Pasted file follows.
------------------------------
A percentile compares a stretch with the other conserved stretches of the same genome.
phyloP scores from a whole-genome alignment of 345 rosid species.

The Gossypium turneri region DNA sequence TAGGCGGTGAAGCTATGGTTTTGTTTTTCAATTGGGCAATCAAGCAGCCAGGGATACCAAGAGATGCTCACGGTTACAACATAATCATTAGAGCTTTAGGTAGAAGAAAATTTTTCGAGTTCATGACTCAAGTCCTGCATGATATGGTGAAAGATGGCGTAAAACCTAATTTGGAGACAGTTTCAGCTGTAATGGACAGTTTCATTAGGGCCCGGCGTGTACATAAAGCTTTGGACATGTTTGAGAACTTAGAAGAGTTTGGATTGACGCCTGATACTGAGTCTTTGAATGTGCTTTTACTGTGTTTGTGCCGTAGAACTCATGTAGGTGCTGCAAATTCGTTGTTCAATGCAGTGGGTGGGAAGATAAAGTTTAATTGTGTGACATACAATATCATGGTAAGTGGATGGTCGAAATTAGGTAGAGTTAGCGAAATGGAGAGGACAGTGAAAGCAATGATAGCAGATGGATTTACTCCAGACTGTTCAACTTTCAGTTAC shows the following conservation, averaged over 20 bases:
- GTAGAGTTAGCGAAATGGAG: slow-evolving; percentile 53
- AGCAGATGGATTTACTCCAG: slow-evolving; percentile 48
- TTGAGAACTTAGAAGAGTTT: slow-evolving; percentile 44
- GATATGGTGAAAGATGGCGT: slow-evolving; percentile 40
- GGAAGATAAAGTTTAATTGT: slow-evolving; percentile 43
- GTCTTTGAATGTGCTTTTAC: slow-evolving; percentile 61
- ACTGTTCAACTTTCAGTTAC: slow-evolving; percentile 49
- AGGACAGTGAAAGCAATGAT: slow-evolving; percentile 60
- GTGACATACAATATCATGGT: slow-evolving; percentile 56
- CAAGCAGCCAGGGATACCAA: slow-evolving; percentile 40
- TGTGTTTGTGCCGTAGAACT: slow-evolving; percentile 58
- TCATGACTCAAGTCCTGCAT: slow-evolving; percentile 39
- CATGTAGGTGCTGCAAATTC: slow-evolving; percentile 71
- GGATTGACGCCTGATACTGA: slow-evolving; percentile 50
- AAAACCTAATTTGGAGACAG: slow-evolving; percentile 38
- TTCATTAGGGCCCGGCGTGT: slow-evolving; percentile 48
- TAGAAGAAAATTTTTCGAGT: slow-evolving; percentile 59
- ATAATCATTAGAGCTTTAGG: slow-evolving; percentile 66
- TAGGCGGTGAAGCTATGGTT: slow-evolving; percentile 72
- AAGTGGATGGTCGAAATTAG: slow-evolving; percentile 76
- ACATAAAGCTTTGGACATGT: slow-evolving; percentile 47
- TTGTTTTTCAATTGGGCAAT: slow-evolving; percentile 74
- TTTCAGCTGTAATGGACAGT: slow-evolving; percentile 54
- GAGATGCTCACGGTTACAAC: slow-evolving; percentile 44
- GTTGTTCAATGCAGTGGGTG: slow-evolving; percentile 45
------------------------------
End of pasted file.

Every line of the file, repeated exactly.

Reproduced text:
A percentile compares a stretch with the other conserved stretches of the same genome.
phyloP scores from a whole-genome alignment of 345 rosid species.

The Gossypium turneri region DNA sequence TAGGCGGTGAAGCTATGGTTTTGTTTTTCAATTGGGCAATCAAGCAGCCAGGGATACCAAGAGATGCTCACGGTTACAACATAATCATTAGAGCTTTAGGTAGAAGAAAATTTTTCGAGTTCATGACTCAAGTCCTGCATGATATGGTGAAAGATGGCGTAAAACCTAATTTGGAGACAGTTTCAGCTGTAATGGACAGTTTCATTAGGGCCCGGCGTGTACATAAAGCTTTGGACATGTTTGAGAACTTAGAAGAGTTTGGATTGACGCCTGATACTGAGTCTTTGAATGTGCTTTTACTGTGTTTGTGCCGTAGAACTCATGTAGGTGCTGCAAATTCGTTGTTCAATGCAGTGGGTGGGAAGATAAAGTTTAATTGTGTGACATACAATATCATGGTAAGTGGATGGTCGAAATTAGGTAGAGTTAGCGAAATGGAGAGGACAGTGAAAGCAATGATAGCAGATGGATTTACTCCAGACTGTTCAACTTTCAGTTAC shows the following conservation, averaged over 20 bases:
- GTAGAGTTAGCGAAATGGAG: slow-evolving; percentile 53
- AGCAGATGGATTTACTCCAG: slow-evolving; percentile 48
- TTGAGAACTTAGAAGAGTTT: slow-evolving; percentile 44
- GATATGGTGAAAGATGGCGT: slow-evolving; percentile 40
- GGAAGATAAAGTTTAATTGT: slow-evolving; percentile 43
- GTCTTTGAATGTGCTTTTAC: slow-evolving; percentile 61
- ACTGTTCAACTTTCAGTTAC: slow-evolving; percentile 49
- AGGACAGTGAAAGCAATGAT: slow-evolving; percentile 60
- GTGACATACAATATCATGGT: slow-evolving; percentile 56
- CAAGCAGCCAGGGATACCAA: slow-evolving; percentile 40
- TGTGTTTGTGCCGTAGAACT: slow-evolving; percentile 58
- TCATGACTCAAGTCCTGCAT: slow-evolving; percentile 39
- CATGTAGGTGCTGCAAATTC: slow-evolving; percentile 71
- GGATTGACGCCTGATACTGA: slow-evolving; percentile 50
- AAAACCTAATTTGGAGACAG: slow-evolving; percentile 38
- TTCATTAGGGCCCGGCGTGT: slow-evolving; percentile 48
- TAGAAGAAAATTTTTCGAGT: slow-evolving; percentile 59
- ATAATCATTAGAGCTTTAGG: slow-evolving; percentile 66
- TAGGCGGTGAAGCTATGGTT: slow-evolving; percentile 72
- AAGTGGATGGTCGAAATTAG: slow-evolving; percentile 76
- ACATAAAGCTTTGGACATGT: slow-evolving; percentile 47
- TTGTTTTTCAATTGGGCAAT: slow-evolving; percentile 74
- TTTCAGCTGTAATGGACAGT: slow-evolving; percentile 54
- GAGATGCTCACGGTTACAAC: slow-evolving; percentile 44
- GTTGTTCAATGCAGTGGGTG: slow-evolving; percentile 45